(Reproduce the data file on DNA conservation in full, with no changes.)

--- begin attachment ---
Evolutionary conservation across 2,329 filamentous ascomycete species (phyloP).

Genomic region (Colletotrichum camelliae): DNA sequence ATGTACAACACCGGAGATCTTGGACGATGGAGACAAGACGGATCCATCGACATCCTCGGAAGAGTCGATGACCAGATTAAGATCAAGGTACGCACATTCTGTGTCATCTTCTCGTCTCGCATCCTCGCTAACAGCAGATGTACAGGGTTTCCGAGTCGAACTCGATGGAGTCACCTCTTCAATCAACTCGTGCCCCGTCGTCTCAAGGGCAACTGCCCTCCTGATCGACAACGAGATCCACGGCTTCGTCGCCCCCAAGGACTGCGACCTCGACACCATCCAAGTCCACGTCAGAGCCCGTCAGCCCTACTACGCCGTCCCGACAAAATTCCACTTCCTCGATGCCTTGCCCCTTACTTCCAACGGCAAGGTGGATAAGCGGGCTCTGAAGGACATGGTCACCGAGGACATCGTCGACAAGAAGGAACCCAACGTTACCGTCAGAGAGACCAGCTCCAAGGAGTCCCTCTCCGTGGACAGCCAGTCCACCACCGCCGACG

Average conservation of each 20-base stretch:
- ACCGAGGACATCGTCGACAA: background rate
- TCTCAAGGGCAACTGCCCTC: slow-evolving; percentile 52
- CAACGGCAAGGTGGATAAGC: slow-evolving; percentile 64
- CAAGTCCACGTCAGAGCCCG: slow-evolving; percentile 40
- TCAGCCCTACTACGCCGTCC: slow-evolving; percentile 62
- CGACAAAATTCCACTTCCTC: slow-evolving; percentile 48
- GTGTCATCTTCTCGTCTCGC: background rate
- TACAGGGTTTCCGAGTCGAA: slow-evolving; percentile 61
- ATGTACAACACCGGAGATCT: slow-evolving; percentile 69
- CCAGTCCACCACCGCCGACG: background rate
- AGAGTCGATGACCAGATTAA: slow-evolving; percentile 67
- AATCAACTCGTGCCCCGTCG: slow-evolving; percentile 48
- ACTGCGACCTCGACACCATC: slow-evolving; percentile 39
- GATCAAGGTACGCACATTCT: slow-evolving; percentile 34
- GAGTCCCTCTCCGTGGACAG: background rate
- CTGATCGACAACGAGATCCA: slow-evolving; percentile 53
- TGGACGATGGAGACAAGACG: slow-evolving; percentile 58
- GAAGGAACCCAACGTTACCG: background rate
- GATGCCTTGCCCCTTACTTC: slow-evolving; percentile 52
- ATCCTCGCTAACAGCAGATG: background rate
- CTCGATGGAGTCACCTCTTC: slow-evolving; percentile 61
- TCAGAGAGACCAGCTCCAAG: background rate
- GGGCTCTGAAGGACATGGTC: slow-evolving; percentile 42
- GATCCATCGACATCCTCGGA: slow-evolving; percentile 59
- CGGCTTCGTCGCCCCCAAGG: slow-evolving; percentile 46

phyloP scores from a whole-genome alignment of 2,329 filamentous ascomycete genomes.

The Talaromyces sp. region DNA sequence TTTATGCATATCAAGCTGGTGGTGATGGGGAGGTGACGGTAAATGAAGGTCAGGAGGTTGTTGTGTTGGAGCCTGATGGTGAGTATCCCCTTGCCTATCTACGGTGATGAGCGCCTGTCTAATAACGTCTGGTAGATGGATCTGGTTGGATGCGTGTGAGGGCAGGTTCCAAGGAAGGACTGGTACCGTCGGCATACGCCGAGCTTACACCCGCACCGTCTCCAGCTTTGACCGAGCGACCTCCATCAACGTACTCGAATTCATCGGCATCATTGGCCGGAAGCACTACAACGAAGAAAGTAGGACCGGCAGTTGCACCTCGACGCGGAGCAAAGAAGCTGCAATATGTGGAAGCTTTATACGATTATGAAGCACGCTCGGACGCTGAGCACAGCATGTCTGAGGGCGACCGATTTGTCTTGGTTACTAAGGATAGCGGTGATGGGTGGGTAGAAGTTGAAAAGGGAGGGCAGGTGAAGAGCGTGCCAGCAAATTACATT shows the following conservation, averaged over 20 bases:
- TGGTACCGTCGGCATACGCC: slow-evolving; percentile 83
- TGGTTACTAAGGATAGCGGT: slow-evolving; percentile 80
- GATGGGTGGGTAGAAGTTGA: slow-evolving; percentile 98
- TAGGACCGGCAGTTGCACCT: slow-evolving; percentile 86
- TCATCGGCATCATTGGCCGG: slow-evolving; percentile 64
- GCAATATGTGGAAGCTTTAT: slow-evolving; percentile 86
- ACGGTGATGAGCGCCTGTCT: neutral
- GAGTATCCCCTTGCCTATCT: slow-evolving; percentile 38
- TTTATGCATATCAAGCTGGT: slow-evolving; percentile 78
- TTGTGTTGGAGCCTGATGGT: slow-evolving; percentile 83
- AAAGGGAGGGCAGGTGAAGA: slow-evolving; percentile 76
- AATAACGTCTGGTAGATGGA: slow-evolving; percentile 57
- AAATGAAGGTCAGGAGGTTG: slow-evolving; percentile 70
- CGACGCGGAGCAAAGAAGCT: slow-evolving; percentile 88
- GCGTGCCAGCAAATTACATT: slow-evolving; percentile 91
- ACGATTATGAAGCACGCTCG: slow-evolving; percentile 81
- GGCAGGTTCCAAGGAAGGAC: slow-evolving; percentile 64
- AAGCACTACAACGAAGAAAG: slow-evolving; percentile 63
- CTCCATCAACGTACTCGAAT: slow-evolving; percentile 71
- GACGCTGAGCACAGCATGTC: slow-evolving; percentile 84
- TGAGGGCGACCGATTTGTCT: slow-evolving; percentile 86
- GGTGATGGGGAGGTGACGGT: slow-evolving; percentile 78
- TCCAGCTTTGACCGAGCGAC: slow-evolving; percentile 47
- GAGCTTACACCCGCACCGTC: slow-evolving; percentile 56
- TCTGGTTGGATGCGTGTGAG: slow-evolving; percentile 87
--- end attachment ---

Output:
Evolutionary conservation across 2,329 filamentous ascomycete species (phyloP).

Genomic region (Colletotrichum camelliae): DNA sequence ATGTACAACACCGGAGATCTTGGACGATGGAGACAAGACGGATCCATCGACATCCTCGGAAGAGTCGATGACCAGATTAAGATCAAGGTACGCACATTCTGTGTCATCTTCTCGTCTCGCATCCTCGCTAACAGCAGATGTACAGGGTTTCCGAGTCGAACTCGATGGAGTCACCTCTTCAATCAACTCGTGCCCCGTCGTCTCAAGGGCAACTGCCCTCCTGATCGACAACGAGATCCACGGCTTCGTCGCCCCCAAGGACTGCGACCTCGACACCATCCAAGTCCACGTCAGAGCCCGTCAGCCCTACTACGCCGTCCCGACAAAATTCCACTTCCTCGATGCCTTGCCCCTTACTTCCAACGGCAAGGTGGATAAGCGGGCTCTGAAGGACATGGTCACCGAGGACATCGTCGACAAGAAGGAACCCAACGTTACCGTCAGAGAGACCAGCTCCAAGGAGTCCCTCTCCGTGGACAGCCAGTCCACCACCGCCGACG

Average conservation of each 20-base stretch:
- ACCGAGGACATCGTCGACAA: background rate
- TCTCAAGGGCAACTGCCCTC: slow-evolving; percentile 52
- CAACGGCAAGGTGGATAAGC: slow-evolving; percentile 64
- CAAGTCCACGTCAGAGCCCG: slow-evolving; percentile 40
- TCAGCCCTACTACGCCGTCC: slow-evolving; percentile 62
- CGACAAAATTCCACTTCCTC: slow-evolving; percentile 48
- GTGTCATCTTCTCGTCTCGC: background rate
- TACAGGGTTTCCGAGTCGAA: slow-evolving; percentile 61
- ATGTACAACACCGGAGATCT: slow-evolving; percentile 69
- CCAGTCCACCACCGCCGACG: background rate
- AGAGTCGATGACCAGATTAA: slow-evolving; percentile 67
- AATCAACTCGTGCCCCGTCG: slow-evolving; percentile 48
- ACTGCGACCTCGACACCATC: slow-evolving; percentile 39
- GATCAAGGTACGCACATTCT: slow-evolving; percentile 34
- GAGTCCCTCTCCGTGGACAG: background rate
- CTGATCGACAACGAGATCCA: slow-evolving; percentile 53
- TGGACGATGGAGACAAGACG: slow-evolving; percentile 58
- GAAGGAACCCAACGTTACCG: background rate
- GATGCCTTGCCCCTTACTTC: slow-evolving; percentile 52
- ATCCTCGCTAACAGCAGATG: background rate
- CTCGATGGAGTCACCTCTTC: slow-evolving; percentile 61
- TCAGAGAGACCAGCTCCAAG: background rate
- GGGCTCTGAAGGACATGGTC: slow-evolving; percentile 42
- GATCCATCGACATCCTCGGA: slow-evolving; percentile 59
- CGGCTTCGTCGCCCCCAAGG: slow-evolving; percentile 46

phyloP scores from a whole-genome alignment of 2,329 filamentous ascomycete genomes.

The Talaromyces sp. region DNA sequence TTTATGCATATCAAGCTGGTGGTGATGGGGAGGTGACGGTAAATGAAGGTCAGGAGGTTGTTGTGTTGGAGCCTGATGGTGAGTATCCCCTTGCCTATCTACGGTGATGAGCGCCTGTCTAATAACGTCTGGTAGATGGATCTGGTTGGATGCGTGTGAGGGCAGGTTCCAAGGAAGGACTGGTACCGTCGGCATACGCCGAGCTTACACCCGCACCGTCTCCAGCTTTGACCGAGCGACCTCCATCAACGTACTCGAATTCATCGGCATCATTGGCCGGAAGCACTACAACGAAGAAAGTAGGACCGGCAGTTGCACCTCGACGCGGAGCAAAGAAGCTGCAATATGTGGAAGCTTTATACGATTATGAAGCACGCTCGGACGCTGAGCACAGCATGTCTGAGGGCGACCGATTTGTCTTGGTTACTAAGGATAGCGGTGATGGGTGGGTAGAAGTTGAAAAGGGAGGGCAGGTGAAGAGCGTGCCAGCAAATTACATT shows the following conservation, averaged over 20 bases:
- TGGTACCGTCGGCATACGCC: slow-evolving; percentile 83
- TGGTTACTAAGGATAGCGGT: slow-evolving; percentile 80
- GATGGGTGGGTAGAAGTTGA: slow-evolving; percentile 98
- TAGGACCGGCAGTTGCACCT: slow-evolving; percentile 86
- TCATCGGCATCATTGGCCGG: slow-evolving; percentile 64
- GCAATATGTGGAAGCTTTAT: slow-evolving; percentile 86
- ACGGTGATGAGCGCCTGTCT: neutral
- GAGTATCCCCTTGCCTATCT: slow-evolving; percentile 38
- TTTATGCATATCAAGCTGGT: slow-evolving; percentile 78
- TTGTGTTGGAGCCTGATGGT: slow-evolving; percentile 83
- AAAGGGAGGGCAGGTGAAGA: slow-evolving; percentile 76
- AATAACGTCTGGTAGATGGA: slow-evolving; percentile 57
- AAATGAAGGTCAGGAGGTTG: slow-evolving; percentile 70
- CGACGCGGAGCAAAGAAGCT: slow-evolving; percentile 88
- GCGTGCCAGCAAATTACATT: slow-evolving; percentile 91
- ACGATTATGAAGCACGCTCG: slow-evolving; percentile 81
- GGCAGGTTCCAAGGAAGGAC: slow-evolving; percentile 64
- AAGCACTACAACGAAGAAAG: slow-evolving; percentile 63
- CTCCATCAACGTACTCGAAT: slow-evolving; percentile 71
- GACGCTGAGCACAGCATGTC: slow-evolving; percentile 84
- TGAGGGCGACCGATTTGTCT: slow-evolving; percentile 86
- GGTGATGGGGAGGTGACGGT: slow-evolving; percentile 78
- TCCAGCTTTGACCGAGCGAC: slow-evolving; percentile 47
- GAGCTTACACCCGCACCGTC: slow-evolving; percentile 56
- TCTGGTTGGATGCGTGTGAG: slow-evolving; percentile 87